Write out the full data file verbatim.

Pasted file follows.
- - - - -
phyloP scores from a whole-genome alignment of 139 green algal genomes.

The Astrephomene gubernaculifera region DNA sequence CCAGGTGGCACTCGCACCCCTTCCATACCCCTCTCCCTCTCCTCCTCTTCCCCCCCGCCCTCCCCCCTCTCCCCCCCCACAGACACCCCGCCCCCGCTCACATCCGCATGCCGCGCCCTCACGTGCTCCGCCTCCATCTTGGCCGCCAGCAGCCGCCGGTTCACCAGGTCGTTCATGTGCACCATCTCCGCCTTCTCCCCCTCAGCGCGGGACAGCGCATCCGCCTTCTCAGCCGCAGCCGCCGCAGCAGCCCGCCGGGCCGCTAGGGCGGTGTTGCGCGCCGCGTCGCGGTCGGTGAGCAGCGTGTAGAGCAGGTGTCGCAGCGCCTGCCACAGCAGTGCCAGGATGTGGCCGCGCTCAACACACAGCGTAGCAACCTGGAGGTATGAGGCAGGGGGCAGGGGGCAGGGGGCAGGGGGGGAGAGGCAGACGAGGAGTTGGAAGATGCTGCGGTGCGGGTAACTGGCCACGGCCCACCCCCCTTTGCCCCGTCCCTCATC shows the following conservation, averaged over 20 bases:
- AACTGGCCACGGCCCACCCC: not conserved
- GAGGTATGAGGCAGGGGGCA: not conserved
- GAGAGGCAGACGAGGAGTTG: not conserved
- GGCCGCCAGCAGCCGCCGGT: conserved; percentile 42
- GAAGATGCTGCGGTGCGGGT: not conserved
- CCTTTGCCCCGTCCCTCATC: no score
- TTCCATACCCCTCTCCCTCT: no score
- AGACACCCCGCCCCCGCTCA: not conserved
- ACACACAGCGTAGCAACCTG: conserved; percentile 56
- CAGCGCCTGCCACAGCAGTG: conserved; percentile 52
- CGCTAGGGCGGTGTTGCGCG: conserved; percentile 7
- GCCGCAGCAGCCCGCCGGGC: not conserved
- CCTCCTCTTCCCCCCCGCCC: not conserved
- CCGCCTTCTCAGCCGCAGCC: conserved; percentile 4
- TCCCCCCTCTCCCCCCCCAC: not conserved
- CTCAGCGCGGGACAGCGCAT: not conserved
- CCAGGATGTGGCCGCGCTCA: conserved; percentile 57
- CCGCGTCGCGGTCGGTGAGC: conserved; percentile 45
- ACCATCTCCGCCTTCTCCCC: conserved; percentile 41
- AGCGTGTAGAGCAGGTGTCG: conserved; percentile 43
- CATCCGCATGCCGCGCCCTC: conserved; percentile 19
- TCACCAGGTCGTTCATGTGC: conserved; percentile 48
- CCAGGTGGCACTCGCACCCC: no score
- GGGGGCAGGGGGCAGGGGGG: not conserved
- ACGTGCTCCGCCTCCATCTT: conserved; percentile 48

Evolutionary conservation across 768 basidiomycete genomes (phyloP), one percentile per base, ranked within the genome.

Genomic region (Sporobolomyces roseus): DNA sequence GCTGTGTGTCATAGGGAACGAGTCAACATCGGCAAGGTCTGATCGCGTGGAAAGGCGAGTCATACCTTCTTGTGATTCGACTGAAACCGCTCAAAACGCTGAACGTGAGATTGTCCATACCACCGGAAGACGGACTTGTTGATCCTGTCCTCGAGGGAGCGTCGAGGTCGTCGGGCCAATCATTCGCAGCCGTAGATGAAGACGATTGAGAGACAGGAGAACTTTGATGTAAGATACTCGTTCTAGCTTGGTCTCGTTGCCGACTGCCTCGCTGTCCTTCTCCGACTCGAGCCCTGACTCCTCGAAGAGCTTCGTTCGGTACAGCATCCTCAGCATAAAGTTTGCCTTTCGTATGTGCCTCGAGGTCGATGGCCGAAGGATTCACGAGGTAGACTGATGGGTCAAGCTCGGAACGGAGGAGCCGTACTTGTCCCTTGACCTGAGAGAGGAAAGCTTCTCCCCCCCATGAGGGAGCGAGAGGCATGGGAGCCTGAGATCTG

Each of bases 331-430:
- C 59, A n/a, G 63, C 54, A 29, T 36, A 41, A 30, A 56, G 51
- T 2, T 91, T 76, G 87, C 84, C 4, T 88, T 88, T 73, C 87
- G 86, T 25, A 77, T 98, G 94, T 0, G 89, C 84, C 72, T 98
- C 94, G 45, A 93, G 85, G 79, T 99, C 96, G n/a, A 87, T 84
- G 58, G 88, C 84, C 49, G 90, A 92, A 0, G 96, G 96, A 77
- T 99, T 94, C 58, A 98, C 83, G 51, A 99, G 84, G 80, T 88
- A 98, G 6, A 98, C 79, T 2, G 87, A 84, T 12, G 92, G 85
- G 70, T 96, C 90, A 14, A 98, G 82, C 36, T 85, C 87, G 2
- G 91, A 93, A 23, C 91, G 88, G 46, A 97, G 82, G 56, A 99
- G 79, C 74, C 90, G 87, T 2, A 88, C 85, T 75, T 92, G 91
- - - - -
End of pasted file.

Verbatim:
phyloP scores from a whole-genome alignment of 139 green algal genomes.

The Astrephomene gubernaculifera region DNA sequence CCAGGTGGCACTCGCACCCCTTCCATACCCCTCTCCCTCTCCTCCTCTTCCCCCCCGCCCTCCCCCCTCTCCCCCCCCACAGACACCCCGCCCCCGCTCACATCCGCATGCCGCGCCCTCACGTGCTCCGCCTCCATCTTGGCCGCCAGCAGCCGCCGGTTCACCAGGTCGTTCATGTGCACCATCTCCGCCTTCTCCCCCTCAGCGCGGGACAGCGCATCCGCCTTCTCAGCCGCAGCCGCCGCAGCAGCCCGCCGGGCCGCTAGGGCGGTGTTGCGCGCCGCGTCGCGGTCGGTGAGCAGCGTGTAGAGCAGGTGTCGCAGCGCCTGCCACAGCAGTGCCAGGATGTGGCCGCGCTCAACACACAGCGTAGCAACCTGGAGGTATGAGGCAGGGGGCAGGGGGCAGGGGGCAGGGGGGGAGAGGCAGACGAGGAGTTGGAAGATGCTGCGGTGCGGGTAACTGGCCACGGCCCACCCCCCTTTGCCCCGTCCCTCATC shows the following conservation, averaged over 20 bases:
- AACTGGCCACGGCCCACCCC: not conserved
- GAGGTATGAGGCAGGGGGCA: not conserved
- GAGAGGCAGACGAGGAGTTG: not conserved
- GGCCGCCAGCAGCCGCCGGT: conserved; percentile 42
- GAAGATGCTGCGGTGCGGGT: not conserved
- CCTTTGCCCCGTCCCTCATC: no score
- TTCCATACCCCTCTCCCTCT: no score
- AGACACCCCGCCCCCGCTCA: not conserved
- ACACACAGCGTAGCAACCTG: conserved; percentile 56
- CAGCGCCTGCCACAGCAGTG: conserved; percentile 52
- CGCTAGGGCGGTGTTGCGCG: conserved; percentile 7
- GCCGCAGCAGCCCGCCGGGC: not conserved
- CCTCCTCTTCCCCCCCGCCC: not conserved
- CCGCCTTCTCAGCCGCAGCC: conserved; percentile 4
- TCCCCCCTCTCCCCCCCCAC: not conserved
- CTCAGCGCGGGACAGCGCAT: not conserved
- CCAGGATGTGGCCGCGCTCA: conserved; percentile 57
- CCGCGTCGCGGTCGGTGAGC: conserved; percentile 45
- ACCATCTCCGCCTTCTCCCC: conserved; percentile 41
- AGCGTGTAGAGCAGGTGTCG: conserved; percentile 43
- CATCCGCATGCCGCGCCCTC: conserved; percentile 19
- TCACCAGGTCGTTCATGTGC: conserved; percentile 48
- CCAGGTGGCACTCGCACCCC: no score
- GGGGGCAGGGGGCAGGGGGG: not conserved
- ACGTGCTCCGCCTCCATCTT: conserved; percentile 48

Evolutionary conservation across 768 basidiomycete genomes (phyloP), one percentile per base, ranked within the genome.

Genomic region (Sporobolomyces roseus): DNA sequence GCTGTGTGTCATAGGGAACGAGTCAACATCGGCAAGGTCTGATCGCGTGGAAAGGCGAGTCATACCTTCTTGTGATTCGACTGAAACCGCTCAAAACGCTGAACGTGAGATTGTCCATACCACCGGAAGACGGACTTGTTGATCCTGTCCTCGAGGGAGCGTCGAGGTCGTCGGGCCAATCATTCGCAGCCGTAGATGAAGACGATTGAGAGACAGGAGAACTTTGATGTAAGATACTCGTTCTAGCTTGGTCTCGTTGCCGACTGCCTCGCTGTCCTTCTCCGACTCGAGCCCTGACTCCTCGAAGAGCTTCGTTCGGTACAGCATCCTCAGCATAAAGTTTGCCTTTCGTATGTGCCTCGAGGTCGATGGCCGAAGGATTCACGAGGTAGACTGATGGGTCAAGCTCGGAACGGAGGAGCCGTACTTGTCCCTTGACCTGAGAGAGGAAAGCTTCTCCCCCCCATGAGGGAGCGAGAGGCATGGGAGCCTGAGATCTG

Each of bases 331-430:
- C 59, A n/a, G 63, C 54, A 29, T 36, A 41, A 30, A 56, G 51
- T 2, T 91, T 76, G 87, C 84, C 4, T 88, T 88, T 73, C 87
- G 86, T 25, A 77, T 98, G 94, T 0, G 89, C 84, C 72, T 98
- C 94, G 45, A 93, G 85, G 79, T 99, C 96, G n/a, A 87, T 84
- G 58, G 88, C 84, C 49, G 90, A 92, A 0, G 96, G 96, A 77
- T 99, T 94, C 58, A 98, C 83, G 51, A 99, G 84, G 80, T 88
- A 98, G 6, A 98, C 79, T 2, G 87, A 84, T 12, G 92, G 85
- G 70, T 96, C 90, A 14, A 98, G 82, C 36, T 85, C 87, G 2
- G 91, A 93, A 23, C 91, G 88, G 46, A 97, G 82, G 56, A 99
- G 79, C 74, C 90, G 87, T 2, A 88, C 85, T 75, T 92, G 91